Focusing method aside, as I have already said, the manual operation combined with this tiny size is the key attraction to the Rollei 35 cameras to me. There are very few 35mm film cameras that are as small as the Rollei 35 series cameras, and there are none that I know of that take 35mm film that offer entirely manual controls. It’s true, they aren’t the least fiddly cameras out there. The small aperture and shutter dials on the front aren’t perfectly easy to operate. But for me, this isn’t an issue. These camera are all about being prepared. Pre-focusing and pre-setting exposure settings to as close a degree as is predictable will definitely reap the best user experience.
Rollei 35 (/T/S) vs. Rollei 35SE (/TE)
As I’ve already said, the later ‘SE’ and ‘TE’ cameras had a light meter inside the viewfinder and a battery compartment on the outside. The original Rollei 35 cameras and the ‘S’ and ‘T’ variants had the light meter on the outside and the battery compartment on the inside.
When I first had it, I came to really enjoy how the SE worked, though if you read my review, you’ll see me comment that the LED light meter almost spoils the view through the very nice viewfinder. That said, I did find a knack for using it that allowed me to make minor changes to the camera settings with it to my eye, and found myself very comfortable using it that way.
Interestingly, especially reading that review back with a few more years of my photography journey under my belt, I find myself with a different perspective. As someone who had less experience with manual cameras at the time, I think I found a way to find favour with the viewfinder based light meter readout for the added confidence it gave me in terms of correct exposure.
These days, I’m somewhat less concerned about shooting based on a camera’s meter reading, and slightly more concerned with making a metering judgment based on the combination of a light meter, my awareness of the film I’m shooting, my desired end result and the environment I’m in. I’m also slightly more aware of the ramifications of over and under exposure. For a start, you’ll note in that old review that I mistook underexposure for overexposure in my results…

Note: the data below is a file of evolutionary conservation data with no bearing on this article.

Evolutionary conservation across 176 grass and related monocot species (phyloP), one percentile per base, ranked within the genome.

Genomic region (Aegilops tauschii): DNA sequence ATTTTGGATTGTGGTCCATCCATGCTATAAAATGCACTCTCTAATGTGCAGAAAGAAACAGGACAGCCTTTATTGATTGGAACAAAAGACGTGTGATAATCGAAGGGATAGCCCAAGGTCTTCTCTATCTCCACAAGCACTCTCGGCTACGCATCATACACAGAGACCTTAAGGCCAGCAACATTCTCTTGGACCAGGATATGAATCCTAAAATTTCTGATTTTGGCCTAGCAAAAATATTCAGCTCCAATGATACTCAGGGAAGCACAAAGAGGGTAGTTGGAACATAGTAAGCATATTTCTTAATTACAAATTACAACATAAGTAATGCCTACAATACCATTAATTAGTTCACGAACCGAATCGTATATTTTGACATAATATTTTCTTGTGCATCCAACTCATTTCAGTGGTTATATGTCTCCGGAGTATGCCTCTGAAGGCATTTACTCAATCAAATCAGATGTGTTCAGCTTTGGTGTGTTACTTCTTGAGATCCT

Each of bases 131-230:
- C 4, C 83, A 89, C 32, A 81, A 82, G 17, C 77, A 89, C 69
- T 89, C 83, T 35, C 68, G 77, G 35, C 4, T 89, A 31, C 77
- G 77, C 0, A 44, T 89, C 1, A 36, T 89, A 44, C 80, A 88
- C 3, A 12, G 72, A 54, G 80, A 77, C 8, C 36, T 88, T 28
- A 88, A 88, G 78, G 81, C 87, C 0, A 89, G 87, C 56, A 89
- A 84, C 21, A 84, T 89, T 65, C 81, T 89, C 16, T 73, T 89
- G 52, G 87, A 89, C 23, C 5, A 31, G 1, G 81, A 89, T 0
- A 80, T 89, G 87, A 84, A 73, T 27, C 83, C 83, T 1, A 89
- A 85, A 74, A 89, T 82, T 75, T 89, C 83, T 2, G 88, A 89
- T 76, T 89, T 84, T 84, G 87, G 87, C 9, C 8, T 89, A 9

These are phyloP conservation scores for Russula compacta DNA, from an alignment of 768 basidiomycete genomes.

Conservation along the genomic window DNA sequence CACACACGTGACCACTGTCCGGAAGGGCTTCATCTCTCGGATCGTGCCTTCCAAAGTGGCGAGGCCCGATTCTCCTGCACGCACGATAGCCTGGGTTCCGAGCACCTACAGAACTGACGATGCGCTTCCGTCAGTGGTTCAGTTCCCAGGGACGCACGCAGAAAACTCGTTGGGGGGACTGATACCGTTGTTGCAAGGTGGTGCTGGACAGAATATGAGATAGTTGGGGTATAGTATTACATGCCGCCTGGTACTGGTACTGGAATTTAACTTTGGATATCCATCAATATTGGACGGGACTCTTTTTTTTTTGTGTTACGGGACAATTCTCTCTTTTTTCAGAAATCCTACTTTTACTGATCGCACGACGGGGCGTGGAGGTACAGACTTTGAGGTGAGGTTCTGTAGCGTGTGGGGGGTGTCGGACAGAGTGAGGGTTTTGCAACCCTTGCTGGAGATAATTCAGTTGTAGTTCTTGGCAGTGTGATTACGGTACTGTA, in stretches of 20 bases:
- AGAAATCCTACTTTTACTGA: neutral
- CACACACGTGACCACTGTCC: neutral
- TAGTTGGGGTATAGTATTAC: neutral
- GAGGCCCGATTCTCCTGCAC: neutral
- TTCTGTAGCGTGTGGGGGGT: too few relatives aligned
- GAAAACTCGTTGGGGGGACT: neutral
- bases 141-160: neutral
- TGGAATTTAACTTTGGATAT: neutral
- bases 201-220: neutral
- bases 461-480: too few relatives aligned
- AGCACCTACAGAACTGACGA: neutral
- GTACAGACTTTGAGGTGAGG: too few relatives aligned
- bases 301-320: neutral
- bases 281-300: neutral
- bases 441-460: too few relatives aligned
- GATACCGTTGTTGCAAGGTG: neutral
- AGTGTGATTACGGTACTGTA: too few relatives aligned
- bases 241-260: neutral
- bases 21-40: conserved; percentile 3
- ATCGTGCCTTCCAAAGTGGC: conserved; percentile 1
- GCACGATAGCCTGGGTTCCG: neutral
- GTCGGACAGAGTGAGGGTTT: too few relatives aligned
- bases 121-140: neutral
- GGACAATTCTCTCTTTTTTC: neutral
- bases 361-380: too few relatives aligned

The result of all of this is that were I to shoot the ‘SE’ now, I think I might find myself a little less happy with the disruption to the view through the finder that the LEDs cause. With the intervening years of experience using non-metered cameras, I’m also a lot more comfortable using external light meters.
Because of all this, I now find using the light meter on the top of the camera very appealing. It’s coupled to the camera’s settings, so when you look down at the top of the camera you can change the settings and see the meter readout responding. Combine this with being able to set the focus settings and depth of field scale, you have everything in front of you to be able to adjust the settings to that which are appropriate for the subject without having to even lift the camera to the eye.
The result of all this is a sense of preparedness. The process of presetting the shutter and aperture and pre-focusing the lens is innate to the activity of shooting a zone focus camera, and the early cameras make this feel very natural to me now.
Additionally, where I previously thought the external battery was an advantage just in case the batteries ran out mid-roll, those sorts of concerns are much lower on my list now. As someone who used to find comfort in a viewfinder-based light meter, I would have felt a little lost without it. These days, if the meter in the Rollei 35 died, I’d just rely on Sunny-16-gut, or more likely just revert to using the Lumu app on my iPhone. Though I would lose the benefit of the coupled meter, the experience wouldn’t be that different either.
There’s no doubt, there’ll be a lot of photographers out there who also absolutely prefer a camera with a light meter in the viewfinder. For them, finding the knack I found with the SE will likely result in a more comfortable user experience. Alternatively, for those who are have greater preference for an approach to photography that involves presetting will likely find preference for the older style meter.
For me, now, that’s where I am at. I find it much easier to use the early Rollei 35 by pointing it roughly in the direction of the sort of light I want to shoot, looking down at the top of the camera, reading the settings off the two dials, and twiddling them until I get the meter to match with what I feel my gut thinks is the right exposure. I just need to pay more attention than I did when I shot this roll…
Sonnar vs. Tessar
I suppose the next logical direction for this article would be to compare the Sonnar and Tessar lenses. Unfortunately – at least in terms of image quality – I’m in no position to make a full and proper comparison. I’ve not shot either of them enough to comment fully, and shot the SE too long ago to judge the results against my current Tessar results anyway.